I do also want to get Vista sometime. Seems like I may be better off getting it now and not paying for XP, and then Vista in 8 months. Plus I have several copies of XP Pro from my MSDN subscription back in 2004. So, I would have to reformat and install everything with XP for now. Or maybe make a dual boot, which I have not done in years. Also, if I get Vista or XP, should I get the 64bit? Does it work as good as the 32bit? Will I even notice any difference on 32bit apps? Why would anybody buy the 32bit if 64bit works the same, and will support any new 64bit apps for faster processing?

grndragon57
11-10-2007, 10:08 AM
I priced it out on Newegg using the brands you specified and the cheapest brands where you didn't have one. Used the Antec 900 case. With shipping it comes to about $2100US. So that is probably a very good price for a pre-built system.

Edit: Didn't include an operating system.

Wild.Bill.Kelso
11-10-2007, 10:19 AM
Originally posted by mortoma:
I'd drop the physics processor, which does'nt do much in most games and instead get another identical graphics card and run SLI. But if you don't plan to get a sizeable monitor then SLI is not necessary. I am leaning this way. I do plan on getting a large widescreen monitor after I get the pc. My current 19" Mitsubishi monitor has 2 inputs, so I can run both pc's on it for now. But that will be my next purchase. Just want to let this sticker-shock go by for a few weeks till I build up the confidence to blow another wad of dough on gaming. http://forums.ubi.com/images/smilies/blink.gif

mortoma
11-10-2007, 10:36 AM
Originally posted by Wild.Bill.Kelso:
Thanks for all the replies. This has helped a lot.

I built my first computer about 18 years ago. It was a 486. Hah! I had a 386 before that, that my boss built for me, and I tweaked and learned from. I also built a Pentium when they came out. But with technology changing so quickly, and me getting older, I don't want to have to research every detail about all this stuff just to make a one time purchase that I will probably keep for 4-5 years. So all your comments are helping.

I am not building this just for IL2, or any one game. I want a kick-*** system that will be good for games for the next 5 years. Having looked around, I think I can get a little better system built for me if I keep looking.

That system I posted came with a terrabyte, but I didn't really want that, it was just on sale. I think a 150gig 10k rpm seems like the way to go if I don't do Raid. I have another 250gig 7500rpm I can take from this pc and put in the new one. Plus an External 500gig firewire I just got.

I agree that I probably don't need a physics processor now. And I can always add that a year from now if I want.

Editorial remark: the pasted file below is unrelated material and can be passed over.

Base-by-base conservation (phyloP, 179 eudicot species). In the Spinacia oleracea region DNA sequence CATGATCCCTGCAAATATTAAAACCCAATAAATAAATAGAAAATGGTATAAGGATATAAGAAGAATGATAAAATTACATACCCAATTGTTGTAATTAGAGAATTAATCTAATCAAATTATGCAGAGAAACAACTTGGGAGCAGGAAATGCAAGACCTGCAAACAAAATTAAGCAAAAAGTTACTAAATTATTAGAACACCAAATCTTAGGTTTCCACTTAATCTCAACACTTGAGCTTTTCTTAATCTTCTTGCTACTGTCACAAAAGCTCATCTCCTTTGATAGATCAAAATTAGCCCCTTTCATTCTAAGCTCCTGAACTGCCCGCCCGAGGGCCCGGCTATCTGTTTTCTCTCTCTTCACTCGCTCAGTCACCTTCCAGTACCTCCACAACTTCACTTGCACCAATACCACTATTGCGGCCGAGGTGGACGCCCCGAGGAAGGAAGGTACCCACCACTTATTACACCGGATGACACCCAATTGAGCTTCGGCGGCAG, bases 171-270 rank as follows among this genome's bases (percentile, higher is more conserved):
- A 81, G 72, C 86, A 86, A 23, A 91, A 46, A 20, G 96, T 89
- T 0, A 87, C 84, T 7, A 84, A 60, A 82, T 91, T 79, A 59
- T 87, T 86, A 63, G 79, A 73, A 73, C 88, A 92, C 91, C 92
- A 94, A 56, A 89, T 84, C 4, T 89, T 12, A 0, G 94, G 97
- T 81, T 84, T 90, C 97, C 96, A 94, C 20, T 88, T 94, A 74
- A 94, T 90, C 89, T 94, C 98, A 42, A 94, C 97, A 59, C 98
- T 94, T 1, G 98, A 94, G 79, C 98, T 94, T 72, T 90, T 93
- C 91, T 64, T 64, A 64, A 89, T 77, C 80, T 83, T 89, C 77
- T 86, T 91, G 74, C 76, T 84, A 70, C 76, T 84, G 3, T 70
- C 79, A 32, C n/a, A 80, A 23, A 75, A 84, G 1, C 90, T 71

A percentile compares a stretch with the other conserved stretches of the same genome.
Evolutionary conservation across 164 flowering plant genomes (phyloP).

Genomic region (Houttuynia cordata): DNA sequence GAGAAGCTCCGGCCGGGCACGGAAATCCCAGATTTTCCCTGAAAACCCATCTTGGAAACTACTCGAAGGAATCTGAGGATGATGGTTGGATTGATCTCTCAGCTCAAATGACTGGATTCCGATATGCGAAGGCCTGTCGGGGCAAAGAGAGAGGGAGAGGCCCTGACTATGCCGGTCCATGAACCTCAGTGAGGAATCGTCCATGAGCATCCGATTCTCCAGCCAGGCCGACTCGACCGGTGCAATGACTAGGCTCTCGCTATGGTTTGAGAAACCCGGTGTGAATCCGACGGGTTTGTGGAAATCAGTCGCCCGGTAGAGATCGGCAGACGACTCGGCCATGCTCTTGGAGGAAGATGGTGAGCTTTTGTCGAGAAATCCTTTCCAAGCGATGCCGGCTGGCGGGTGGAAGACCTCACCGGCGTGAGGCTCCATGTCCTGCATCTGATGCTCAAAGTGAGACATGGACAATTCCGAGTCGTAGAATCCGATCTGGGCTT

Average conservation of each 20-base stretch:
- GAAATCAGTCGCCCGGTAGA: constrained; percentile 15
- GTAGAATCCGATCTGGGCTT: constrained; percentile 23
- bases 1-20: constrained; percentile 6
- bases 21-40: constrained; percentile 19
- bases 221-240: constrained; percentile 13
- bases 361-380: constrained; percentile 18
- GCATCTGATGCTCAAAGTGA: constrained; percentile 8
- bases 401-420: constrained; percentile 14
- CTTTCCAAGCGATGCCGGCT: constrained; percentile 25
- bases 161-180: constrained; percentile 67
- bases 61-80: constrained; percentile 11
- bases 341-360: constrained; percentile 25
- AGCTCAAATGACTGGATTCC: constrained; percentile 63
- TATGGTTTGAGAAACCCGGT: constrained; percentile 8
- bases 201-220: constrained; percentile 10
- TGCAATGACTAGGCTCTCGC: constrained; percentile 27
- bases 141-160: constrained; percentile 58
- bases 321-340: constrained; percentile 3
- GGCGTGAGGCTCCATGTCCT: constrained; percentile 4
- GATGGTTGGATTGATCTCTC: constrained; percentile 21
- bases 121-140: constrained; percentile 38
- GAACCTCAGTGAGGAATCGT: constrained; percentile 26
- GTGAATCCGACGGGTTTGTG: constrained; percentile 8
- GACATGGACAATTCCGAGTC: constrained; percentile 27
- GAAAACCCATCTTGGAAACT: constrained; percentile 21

I see most systems come with 2gig of memory. Would it be better to get 4gig now, or wait? My current Dell system has 1 gig, and would cost about $500 to upgrade to 2 gig (IIRC). I checked it out about 6 months ago and decided it was not even worth it. Better spent on a new pc.

I do like the Quad core, seems like since I plan on keeping the pc for a long time, it will come into play sooner or later.

I do also want to get Vista sometime. Seems like I may be better off getting it now and not paying for XP, and then Vista in 8 months. Plus I have several copies of XP Pro from my MSDN subscription back in 2004. So, I would have to reformat and install everything with XP for now. Or maybe make a dual boot, which I have not done in years. Also, if I get Vista or XP, should I get the 64bit? Does it work as good as the 32bit? Will I even notice any difference on 32bit apps? Why would anybody buy the 32bit if 64bit works the same, and will support any new 64bit apps for faster processing? No, 4 gigs will not help our current game at all, but I'm sure BoB/SoW will need more memory than IL-2 does. So will other games in the near future. 64 bits would be the way to go if you are planning to run 4 gigs of RAM. No, you will not notice any difference in the way 32 bits programs run on 64 bit OSs. 32 bits of data is a "double word" of data and 64 is a "quadruple word" of data. In the processors registers and execution elements and such, a double word will be used the same way, but the extra will be simply zero-filled to the right. So the speed of the program is not affected one way or the other.

Since the processor itself is 64 bit capable, if you used a 32 bit OS, it would be forced to do this anyway and with no effect. If you get a 64 bit version of Windows it will simply be able to utilize 64 bit programs if you have any. But IL2 is 32 bit. I'm sure BoB/SoW will be 64 bit so you'll probably need a 64 bit OS for it. Not absolutely sure though.